Yes, it does look like parts of this article could get recycled for a different purpose next year. In some sense the article has a similar goal to the expected laudatio, to make the case to non-specialists that some mathematical work is objectively important.

  5. Marc Sher says:

    I was the NSF High Energy Theory Program Director a few years ago for a year and a half. I haven’t directly spoken with anyone at NSF regarding the specifics recently, but know some general practices (of NSF, not the DOE – I know nothing about the DOE). None of what I say comes from the NSF – it is my memory of what things were like a few years ago.

    “If someone is being funded by Simons, will the NSF/DOE also fund them?”
    There are plenty of people who get funding from both Simons and the NSF. It is a violation of federal law for someone to get NSF funding for a project under which they are also funded by someone else, however most physicists have several projects and can separate things out. In fact, in a grant proposal one is required not only to list current and pending support, but to discuss how that support would overlap (if any) with the work in the proposal.

    “Will the NSF/DOE stop funding fields that are being heavily financed by Simons/Templeton/Kavli?”
    Fields funded by the NSF HE Theory program are entirely determined by the proposals received. The fields of the panel members are also proportional to the fields in proposals sreceived (subject to obvious round-off issues, etc.). The NSF HET program doesn’t “decide” what fields to fund.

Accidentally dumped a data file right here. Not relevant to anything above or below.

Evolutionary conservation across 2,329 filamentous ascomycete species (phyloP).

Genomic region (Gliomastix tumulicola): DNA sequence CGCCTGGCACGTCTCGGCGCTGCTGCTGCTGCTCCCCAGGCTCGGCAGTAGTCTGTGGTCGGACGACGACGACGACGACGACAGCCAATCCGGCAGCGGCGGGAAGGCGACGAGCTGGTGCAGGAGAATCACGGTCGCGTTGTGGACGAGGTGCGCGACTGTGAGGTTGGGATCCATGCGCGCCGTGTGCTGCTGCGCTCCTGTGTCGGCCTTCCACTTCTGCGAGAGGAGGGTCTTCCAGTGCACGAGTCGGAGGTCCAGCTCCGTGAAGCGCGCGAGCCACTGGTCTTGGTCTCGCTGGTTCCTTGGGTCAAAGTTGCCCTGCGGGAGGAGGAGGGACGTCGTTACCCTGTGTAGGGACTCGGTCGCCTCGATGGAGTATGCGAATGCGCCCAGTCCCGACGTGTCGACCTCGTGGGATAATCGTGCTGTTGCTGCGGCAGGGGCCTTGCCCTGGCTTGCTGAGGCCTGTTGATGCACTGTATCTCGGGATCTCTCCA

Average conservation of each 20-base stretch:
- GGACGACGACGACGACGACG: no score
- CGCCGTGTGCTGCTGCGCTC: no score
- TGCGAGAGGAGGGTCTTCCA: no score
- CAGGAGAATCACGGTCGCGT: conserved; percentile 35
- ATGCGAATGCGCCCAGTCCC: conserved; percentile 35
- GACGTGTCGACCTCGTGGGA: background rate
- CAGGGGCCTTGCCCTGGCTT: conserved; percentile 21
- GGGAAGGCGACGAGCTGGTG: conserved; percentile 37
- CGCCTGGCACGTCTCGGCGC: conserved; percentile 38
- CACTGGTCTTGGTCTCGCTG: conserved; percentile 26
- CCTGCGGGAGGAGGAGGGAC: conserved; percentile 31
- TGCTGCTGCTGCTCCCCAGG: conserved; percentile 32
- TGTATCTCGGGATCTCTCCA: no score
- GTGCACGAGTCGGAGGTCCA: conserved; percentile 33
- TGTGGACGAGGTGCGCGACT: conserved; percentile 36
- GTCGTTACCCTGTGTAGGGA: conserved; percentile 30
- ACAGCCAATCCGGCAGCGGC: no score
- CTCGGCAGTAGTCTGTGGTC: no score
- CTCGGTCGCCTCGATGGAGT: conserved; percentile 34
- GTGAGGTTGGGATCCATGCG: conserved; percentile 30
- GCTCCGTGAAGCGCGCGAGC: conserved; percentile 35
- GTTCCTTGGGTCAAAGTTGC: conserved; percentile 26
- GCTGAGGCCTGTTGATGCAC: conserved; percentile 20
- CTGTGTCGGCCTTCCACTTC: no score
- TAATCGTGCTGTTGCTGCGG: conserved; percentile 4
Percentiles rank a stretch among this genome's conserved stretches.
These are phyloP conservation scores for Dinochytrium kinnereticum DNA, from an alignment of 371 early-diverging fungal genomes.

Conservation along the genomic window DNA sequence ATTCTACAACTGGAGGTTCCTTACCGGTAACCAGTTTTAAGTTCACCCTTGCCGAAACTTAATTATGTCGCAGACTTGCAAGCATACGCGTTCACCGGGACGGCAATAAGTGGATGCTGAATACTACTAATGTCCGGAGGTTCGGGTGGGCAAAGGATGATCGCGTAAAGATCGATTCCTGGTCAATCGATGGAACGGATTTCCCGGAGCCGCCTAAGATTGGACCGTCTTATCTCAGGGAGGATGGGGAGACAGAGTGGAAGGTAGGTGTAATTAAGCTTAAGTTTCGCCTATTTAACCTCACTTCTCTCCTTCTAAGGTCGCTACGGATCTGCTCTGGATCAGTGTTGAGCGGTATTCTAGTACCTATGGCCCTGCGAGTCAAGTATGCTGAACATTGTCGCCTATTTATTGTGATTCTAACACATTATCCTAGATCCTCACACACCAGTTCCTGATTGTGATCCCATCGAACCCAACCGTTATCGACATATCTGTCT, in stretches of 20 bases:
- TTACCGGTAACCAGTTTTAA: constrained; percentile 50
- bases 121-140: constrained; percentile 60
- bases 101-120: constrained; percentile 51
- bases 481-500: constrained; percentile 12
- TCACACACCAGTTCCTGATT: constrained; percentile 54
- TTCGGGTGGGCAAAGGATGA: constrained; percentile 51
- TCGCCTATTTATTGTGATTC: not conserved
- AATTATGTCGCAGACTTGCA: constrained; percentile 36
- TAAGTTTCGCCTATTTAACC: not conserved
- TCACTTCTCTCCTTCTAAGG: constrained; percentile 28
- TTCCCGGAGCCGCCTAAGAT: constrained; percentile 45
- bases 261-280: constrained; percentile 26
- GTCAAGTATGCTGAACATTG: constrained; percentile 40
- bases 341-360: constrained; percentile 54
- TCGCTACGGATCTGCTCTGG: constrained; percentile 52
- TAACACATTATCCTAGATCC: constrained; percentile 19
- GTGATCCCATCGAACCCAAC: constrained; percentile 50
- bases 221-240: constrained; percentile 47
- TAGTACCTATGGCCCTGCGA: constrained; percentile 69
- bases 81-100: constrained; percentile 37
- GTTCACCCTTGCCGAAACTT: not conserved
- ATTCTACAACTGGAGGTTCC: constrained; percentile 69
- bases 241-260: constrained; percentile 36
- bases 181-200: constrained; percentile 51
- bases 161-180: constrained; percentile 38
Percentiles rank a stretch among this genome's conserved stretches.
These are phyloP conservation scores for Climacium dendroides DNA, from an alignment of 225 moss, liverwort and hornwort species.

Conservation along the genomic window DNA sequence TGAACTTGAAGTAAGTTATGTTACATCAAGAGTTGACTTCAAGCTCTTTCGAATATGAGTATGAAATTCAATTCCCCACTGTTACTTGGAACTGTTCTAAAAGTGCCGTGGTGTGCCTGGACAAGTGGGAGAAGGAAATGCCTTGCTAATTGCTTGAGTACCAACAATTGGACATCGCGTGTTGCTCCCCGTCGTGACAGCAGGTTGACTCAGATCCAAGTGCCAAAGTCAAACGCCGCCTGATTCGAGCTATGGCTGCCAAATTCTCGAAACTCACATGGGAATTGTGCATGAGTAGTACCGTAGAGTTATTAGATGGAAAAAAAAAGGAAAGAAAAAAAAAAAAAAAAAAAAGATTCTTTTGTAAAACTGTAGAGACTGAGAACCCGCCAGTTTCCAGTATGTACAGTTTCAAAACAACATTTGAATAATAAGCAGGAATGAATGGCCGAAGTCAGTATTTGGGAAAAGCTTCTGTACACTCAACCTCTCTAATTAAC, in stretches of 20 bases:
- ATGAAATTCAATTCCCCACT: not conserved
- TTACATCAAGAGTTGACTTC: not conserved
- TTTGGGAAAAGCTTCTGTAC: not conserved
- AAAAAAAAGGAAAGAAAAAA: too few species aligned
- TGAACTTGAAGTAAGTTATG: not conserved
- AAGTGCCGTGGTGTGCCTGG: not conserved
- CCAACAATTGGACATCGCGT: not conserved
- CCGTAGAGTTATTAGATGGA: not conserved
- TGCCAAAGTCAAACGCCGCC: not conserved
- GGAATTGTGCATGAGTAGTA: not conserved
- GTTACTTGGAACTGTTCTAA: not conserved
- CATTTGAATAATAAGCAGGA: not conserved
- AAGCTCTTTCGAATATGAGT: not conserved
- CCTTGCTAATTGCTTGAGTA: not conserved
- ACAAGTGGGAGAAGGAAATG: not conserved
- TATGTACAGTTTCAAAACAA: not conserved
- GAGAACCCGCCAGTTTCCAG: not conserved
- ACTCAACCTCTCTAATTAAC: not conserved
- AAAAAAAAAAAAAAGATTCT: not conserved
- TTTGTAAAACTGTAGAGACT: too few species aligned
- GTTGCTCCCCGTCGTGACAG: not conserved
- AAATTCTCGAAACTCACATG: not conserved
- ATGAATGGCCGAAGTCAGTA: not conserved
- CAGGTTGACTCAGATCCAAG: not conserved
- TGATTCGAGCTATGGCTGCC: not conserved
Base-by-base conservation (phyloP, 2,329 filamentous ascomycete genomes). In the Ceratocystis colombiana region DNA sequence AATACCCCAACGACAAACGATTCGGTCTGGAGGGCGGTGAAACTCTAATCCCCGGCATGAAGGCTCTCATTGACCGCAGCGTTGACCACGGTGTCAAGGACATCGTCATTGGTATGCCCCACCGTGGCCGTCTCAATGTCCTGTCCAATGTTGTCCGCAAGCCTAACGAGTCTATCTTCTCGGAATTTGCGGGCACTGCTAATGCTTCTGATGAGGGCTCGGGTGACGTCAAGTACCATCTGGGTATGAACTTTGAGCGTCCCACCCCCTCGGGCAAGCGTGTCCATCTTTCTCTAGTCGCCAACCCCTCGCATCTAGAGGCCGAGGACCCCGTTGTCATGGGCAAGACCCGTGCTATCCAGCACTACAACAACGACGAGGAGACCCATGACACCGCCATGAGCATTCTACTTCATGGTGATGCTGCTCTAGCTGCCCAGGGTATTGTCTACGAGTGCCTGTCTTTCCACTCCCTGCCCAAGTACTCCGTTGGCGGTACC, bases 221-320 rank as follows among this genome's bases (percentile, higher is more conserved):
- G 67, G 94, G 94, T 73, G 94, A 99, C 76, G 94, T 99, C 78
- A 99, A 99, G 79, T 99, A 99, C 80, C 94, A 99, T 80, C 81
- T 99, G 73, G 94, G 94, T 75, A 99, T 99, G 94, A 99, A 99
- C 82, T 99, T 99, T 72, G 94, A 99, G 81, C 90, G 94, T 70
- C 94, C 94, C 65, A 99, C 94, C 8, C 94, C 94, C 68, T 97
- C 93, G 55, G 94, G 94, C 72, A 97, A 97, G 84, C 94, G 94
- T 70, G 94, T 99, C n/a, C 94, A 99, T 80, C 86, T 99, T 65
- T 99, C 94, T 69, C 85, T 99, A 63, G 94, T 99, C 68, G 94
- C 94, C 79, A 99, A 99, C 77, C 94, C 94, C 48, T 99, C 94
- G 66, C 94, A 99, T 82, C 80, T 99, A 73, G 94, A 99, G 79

“Does this have anything to with the NSF/DOE cuts in HEP theory funding of recent years?”
    The NSF HEP theory budget, to the best of my knowledge, has not been cut any more than the Physics Division as a whole. I’ve heard that this is not the case for DOE theory, but don’t have direct knowledge.

  6. Peter Woit says:

    Thanks Marc. I do wonder though what the “new procedures” are and what the thinking at NSF is about what they’re calling a “major challenge”. Given the way theorists (and their grad students and postdocs) work, it seems that it must be tricky to keep separately funded projects separate (what if a grad student funded by project A has an idea about project B?).

  7. Marc Sher says:

    Peter – I don’t know what the “new procedures” are. I imagine it is a “challenge” if private foundations begin steering the direction of physics, rather than having physicists do that. I don’t have an answer to that. As far as grad students changing ideas, we all understand that projects change direction (which is why NSF gives “grants” and not “contracts”) – I imagine if non-overlap morphed into overlap, the Program Director should be informed.

  8. It’s striking to see private philanthropies described as non-traditional funding sources for mathematics. Historically, NSF-style open civilian government grants are far and away the exception, and the NSF math system was itself modeled on philanthropic and military programs.

  9. Art says:

    From the “it could be worse” department, in today’s NYT, AI researcher Gary Marcus “look[s] with envy at my peers in high-energy physics”.

  10. jonW says:

    Regarding the DOE, it looks like their spending programs are completely mothballed now in any case. Just the other day there was an extremely thoroughly researched article from Vanity Fair that is very much worth reading despite its being predictably depressing: http://www.vanityfair.com/news/2017/07/department-of-energy-risks-michael-lewis